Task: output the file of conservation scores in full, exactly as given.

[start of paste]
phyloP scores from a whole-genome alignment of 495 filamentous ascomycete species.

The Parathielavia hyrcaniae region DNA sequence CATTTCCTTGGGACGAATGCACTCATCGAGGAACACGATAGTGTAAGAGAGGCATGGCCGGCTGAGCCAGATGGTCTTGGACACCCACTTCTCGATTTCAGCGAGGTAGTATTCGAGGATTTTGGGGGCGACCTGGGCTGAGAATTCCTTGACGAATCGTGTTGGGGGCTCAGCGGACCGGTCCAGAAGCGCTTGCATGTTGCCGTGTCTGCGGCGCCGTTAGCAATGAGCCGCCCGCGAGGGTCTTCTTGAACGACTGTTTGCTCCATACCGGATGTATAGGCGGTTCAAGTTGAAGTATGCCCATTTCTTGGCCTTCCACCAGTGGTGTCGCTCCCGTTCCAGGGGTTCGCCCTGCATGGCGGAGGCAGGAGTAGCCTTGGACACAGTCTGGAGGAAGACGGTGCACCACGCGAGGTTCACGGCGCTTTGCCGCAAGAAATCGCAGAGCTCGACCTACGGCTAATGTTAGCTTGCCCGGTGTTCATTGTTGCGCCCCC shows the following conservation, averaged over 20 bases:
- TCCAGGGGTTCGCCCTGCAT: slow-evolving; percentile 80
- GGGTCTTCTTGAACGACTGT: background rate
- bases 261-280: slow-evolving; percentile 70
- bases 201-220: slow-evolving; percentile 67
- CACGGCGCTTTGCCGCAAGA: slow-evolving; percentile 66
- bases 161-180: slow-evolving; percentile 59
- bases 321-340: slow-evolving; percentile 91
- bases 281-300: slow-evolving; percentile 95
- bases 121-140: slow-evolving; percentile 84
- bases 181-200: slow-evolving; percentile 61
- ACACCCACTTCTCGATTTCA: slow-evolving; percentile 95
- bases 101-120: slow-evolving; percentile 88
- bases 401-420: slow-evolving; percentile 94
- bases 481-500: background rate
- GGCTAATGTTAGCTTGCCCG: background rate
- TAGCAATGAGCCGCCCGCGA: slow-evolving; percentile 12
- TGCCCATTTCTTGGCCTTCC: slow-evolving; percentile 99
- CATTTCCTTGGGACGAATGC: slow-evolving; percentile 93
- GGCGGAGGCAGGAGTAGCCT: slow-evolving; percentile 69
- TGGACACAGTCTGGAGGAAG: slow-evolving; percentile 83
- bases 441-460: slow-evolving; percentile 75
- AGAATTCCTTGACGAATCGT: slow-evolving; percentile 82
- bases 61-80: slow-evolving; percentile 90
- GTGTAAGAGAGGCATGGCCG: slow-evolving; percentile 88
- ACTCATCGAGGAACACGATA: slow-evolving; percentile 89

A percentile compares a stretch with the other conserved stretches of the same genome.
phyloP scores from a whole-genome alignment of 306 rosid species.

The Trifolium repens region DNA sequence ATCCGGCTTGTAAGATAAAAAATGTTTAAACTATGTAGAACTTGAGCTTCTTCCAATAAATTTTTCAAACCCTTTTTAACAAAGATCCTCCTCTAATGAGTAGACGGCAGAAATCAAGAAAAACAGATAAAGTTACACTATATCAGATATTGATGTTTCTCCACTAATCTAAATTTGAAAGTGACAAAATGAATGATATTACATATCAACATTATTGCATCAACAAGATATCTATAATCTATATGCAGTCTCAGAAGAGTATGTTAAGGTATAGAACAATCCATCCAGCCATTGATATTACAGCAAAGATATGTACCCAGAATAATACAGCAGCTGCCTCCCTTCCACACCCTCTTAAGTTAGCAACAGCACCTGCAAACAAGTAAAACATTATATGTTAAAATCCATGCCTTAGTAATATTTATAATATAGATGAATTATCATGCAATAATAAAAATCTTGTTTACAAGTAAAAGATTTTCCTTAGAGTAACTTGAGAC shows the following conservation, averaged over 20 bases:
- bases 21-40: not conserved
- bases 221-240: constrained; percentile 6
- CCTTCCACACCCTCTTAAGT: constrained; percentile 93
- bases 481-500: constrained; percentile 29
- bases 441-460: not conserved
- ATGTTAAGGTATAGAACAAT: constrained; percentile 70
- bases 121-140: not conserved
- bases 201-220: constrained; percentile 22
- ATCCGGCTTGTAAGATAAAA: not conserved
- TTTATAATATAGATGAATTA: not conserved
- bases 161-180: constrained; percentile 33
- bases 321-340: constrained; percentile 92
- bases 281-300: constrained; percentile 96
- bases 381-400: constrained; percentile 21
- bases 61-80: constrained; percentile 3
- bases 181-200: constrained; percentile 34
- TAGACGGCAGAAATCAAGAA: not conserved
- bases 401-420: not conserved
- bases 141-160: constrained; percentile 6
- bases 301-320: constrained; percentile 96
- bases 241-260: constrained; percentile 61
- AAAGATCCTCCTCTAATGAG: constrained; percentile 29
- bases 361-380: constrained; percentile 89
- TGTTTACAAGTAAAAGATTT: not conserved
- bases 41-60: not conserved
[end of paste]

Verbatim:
phyloP scores from a whole-genome alignment of 495 filamentous ascomycete species.

The Parathielavia hyrcaniae region DNA sequence CATTTCCTTGGGACGAATGCACTCATCGAGGAACACGATAGTGTAAGAGAGGCATGGCCGGCTGAGCCAGATGGTCTTGGACACCCACTTCTCGATTTCAGCGAGGTAGTATTCGAGGATTTTGGGGGCGACCTGGGCTGAGAATTCCTTGACGAATCGTGTTGGGGGCTCAGCGGACCGGTCCAGAAGCGCTTGCATGTTGCCGTGTCTGCGGCGCCGTTAGCAATGAGCCGCCCGCGAGGGTCTTCTTGAACGACTGTTTGCTCCATACCGGATGTATAGGCGGTTCAAGTTGAAGTATGCCCATTTCTTGGCCTTCCACCAGTGGTGTCGCTCCCGTTCCAGGGGTTCGCCCTGCATGGCGGAGGCAGGAGTAGCCTTGGACACAGTCTGGAGGAAGACGGTGCACCACGCGAGGTTCACGGCGCTTTGCCGCAAGAAATCGCAGAGCTCGACCTACGGCTAATGTTAGCTTGCCCGGTGTTCATTGTTGCGCCCCC shows the following conservation, averaged over 20 bases:
- TCCAGGGGTTCGCCCTGCAT: slow-evolving; percentile 80
- GGGTCTTCTTGAACGACTGT: background rate
- bases 261-280: slow-evolving; percentile 70
- bases 201-220: slow-evolving; percentile 67
- CACGGCGCTTTGCCGCAAGA: slow-evolving; percentile 66
- bases 161-180: slow-evolving; percentile 59
- bases 321-340: slow-evolving; percentile 91
- bases 281-300: slow-evolving; percentile 95
- bases 121-140: slow-evolving; percentile 84
- bases 181-200: slow-evolving; percentile 61
- ACACCCACTTCTCGATTTCA: slow-evolving; percentile 95
- bases 101-120: slow-evolving; percentile 88
- bases 401-420: slow-evolving; percentile 94
- bases 481-500: background rate
- GGCTAATGTTAGCTTGCCCG: background rate
- TAGCAATGAGCCGCCCGCGA: slow-evolving; percentile 12
- TGCCCATTTCTTGGCCTTCC: slow-evolving; percentile 99
- CATTTCCTTGGGACGAATGC: slow-evolving; percentile 93
- GGCGGAGGCAGGAGTAGCCT: slow-evolving; percentile 69
- TGGACACAGTCTGGAGGAAG: slow-evolving; percentile 83
- bases 441-460: slow-evolving; percentile 75
- AGAATTCCTTGACGAATCGT: slow-evolving; percentile 82
- bases 61-80: slow-evolving; percentile 90
- GTGTAAGAGAGGCATGGCCG: slow-evolving; percentile 88
- ACTCATCGAGGAACACGATA: slow-evolving; percentile 89

A percentile compares a stretch with the other conserved stretches of the same genome.
phyloP scores from a whole-genome alignment of 306 rosid species.

The Trifolium repens region DNA sequence ATCCGGCTTGTAAGATAAAAAATGTTTAAACTATGTAGAACTTGAGCTTCTTCCAATAAATTTTTCAAACCCTTTTTAACAAAGATCCTCCTCTAATGAGTAGACGGCAGAAATCAAGAAAAACAGATAAAGTTACACTATATCAGATATTGATGTTTCTCCACTAATCTAAATTTGAAAGTGACAAAATGAATGATATTACATATCAACATTATTGCATCAACAAGATATCTATAATCTATATGCAGTCTCAGAAGAGTATGTTAAGGTATAGAACAATCCATCCAGCCATTGATATTACAGCAAAGATATGTACCCAGAATAATACAGCAGCTGCCTCCCTTCCACACCCTCTTAAGTTAGCAACAGCACCTGCAAACAAGTAAAACATTATATGTTAAAATCCATGCCTTAGTAATATTTATAATATAGATGAATTATCATGCAATAATAAAAATCTTGTTTACAAGTAAAAGATTTTCCTTAGAGTAACTTGAGAC shows the following conservation, averaged over 20 bases:
- bases 21-40: not conserved
- bases 221-240: constrained; percentile 6
- CCTTCCACACCCTCTTAAGT: constrained; percentile 93
- bases 481-500: constrained; percentile 29
- bases 441-460: not conserved
- ATGTTAAGGTATAGAACAAT: constrained; percentile 70
- bases 121-140: not conserved
- bases 201-220: constrained; percentile 22
- ATCCGGCTTGTAAGATAAAA: not conserved
- TTTATAATATAGATGAATTA: not conserved
- bases 161-180: constrained; percentile 33
- bases 321-340: constrained; percentile 92
- bases 281-300: constrained; percentile 96
- bases 381-400: constrained; percentile 21
- bases 61-80: constrained; percentile 3
- bases 181-200: constrained; percentile 34
- TAGACGGCAGAAATCAAGAA: not conserved
- bases 401-420: not conserved
- bases 141-160: constrained; percentile 6
- bases 301-320: constrained; percentile 96
- bases 241-260: constrained; percentile 61
- AAAGATCCTCCTCTAATGAG: constrained; percentile 29
- bases 361-380: constrained; percentile 89
- TGTTTACAAGTAAAAGATTT: not conserved
- bases 41-60: not conserved